If you think you’re the only person who can’t have just one potato chip and that you are compelled to eat half the bag (or even the entire bag), you’re not alone.
For several years, New York Times investigative reporter, Michael Moss, has been blowing the lid off the tricks used by the processed food industry to hook us into eating the excessive amounts of salt, sugar and fat which they load into most of the food products they manufacture.
Moss was in Winnipeg on Thursday and Friday, at the invitation of The Winnipeg Foundation and Food Matters Manitoba, to speak about the tactics used by multinational corporations to entice people to eat processed foods.
“Knowing everything food companies are doing to get you to do their bidding when you walk in the front door of a grocery store is an incredible field leveler.”
And leveling the field is just what Moss did when he spoke to an audience of 330 people on Thursday evening at the Masonic Conference Centre on Corydon Avenue at Confusion Corner.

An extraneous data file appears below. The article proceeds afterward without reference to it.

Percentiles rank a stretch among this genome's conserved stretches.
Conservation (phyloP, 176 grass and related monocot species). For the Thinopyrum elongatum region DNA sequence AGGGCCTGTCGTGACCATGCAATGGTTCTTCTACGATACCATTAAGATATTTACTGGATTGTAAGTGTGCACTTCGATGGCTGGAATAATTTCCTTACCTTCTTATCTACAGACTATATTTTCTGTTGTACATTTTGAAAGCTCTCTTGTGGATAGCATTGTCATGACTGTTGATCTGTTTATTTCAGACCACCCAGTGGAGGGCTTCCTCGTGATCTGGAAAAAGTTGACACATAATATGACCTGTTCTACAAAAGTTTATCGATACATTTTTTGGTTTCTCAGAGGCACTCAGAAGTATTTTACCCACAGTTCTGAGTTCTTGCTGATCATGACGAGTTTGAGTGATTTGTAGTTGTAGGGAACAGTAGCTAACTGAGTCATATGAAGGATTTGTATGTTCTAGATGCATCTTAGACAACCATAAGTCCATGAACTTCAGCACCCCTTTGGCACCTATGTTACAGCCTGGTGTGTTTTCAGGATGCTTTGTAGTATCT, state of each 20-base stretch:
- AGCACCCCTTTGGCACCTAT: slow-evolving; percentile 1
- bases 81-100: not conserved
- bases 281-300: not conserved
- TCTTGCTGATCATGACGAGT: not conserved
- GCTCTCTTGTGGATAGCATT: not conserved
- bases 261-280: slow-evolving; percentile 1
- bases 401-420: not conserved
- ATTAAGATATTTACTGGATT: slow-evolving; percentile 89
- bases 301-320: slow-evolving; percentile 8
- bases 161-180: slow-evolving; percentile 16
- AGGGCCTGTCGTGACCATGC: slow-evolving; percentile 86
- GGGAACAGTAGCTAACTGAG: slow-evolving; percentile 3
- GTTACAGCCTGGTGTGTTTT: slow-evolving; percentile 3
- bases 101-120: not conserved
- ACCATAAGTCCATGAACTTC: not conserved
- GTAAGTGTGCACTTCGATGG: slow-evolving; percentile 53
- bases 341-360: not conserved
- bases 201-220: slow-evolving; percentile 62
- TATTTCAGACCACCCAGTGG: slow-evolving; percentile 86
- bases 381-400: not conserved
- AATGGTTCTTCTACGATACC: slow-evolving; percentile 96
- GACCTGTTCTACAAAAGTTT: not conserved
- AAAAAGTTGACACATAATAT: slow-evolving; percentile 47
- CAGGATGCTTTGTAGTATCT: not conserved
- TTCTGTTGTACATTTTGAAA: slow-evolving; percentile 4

During his 45-minute presentation, and 20-minute question and answer session, Moss revealed many of the tricks used by the processed food industry to hook us into eating their products; he also explained many of the negative health impacts, such as obesity and heart disease, that this is having on our population.
Some of the stories and investigations he has done have been published in the New York Times in the past few years, and can be found in his new book, Salt Sugar Fat — How the Food Giants Hooked Us.
On hand to introduce the evening was Richard Frost, CEO of The Winnipeg Foundation, and Kreesta Doucette, executive director of Food Matters Manitoba. The event was presented by The Winnipeg Foundation and Food Matters Manitoba as part of the Growing Local Conference and in support of Nourishing Potential.
CBC Radio’s Marcy Markusa introduced Michael Moss and moderated the question and answer segment of the program.
All photos by Noah Erenberg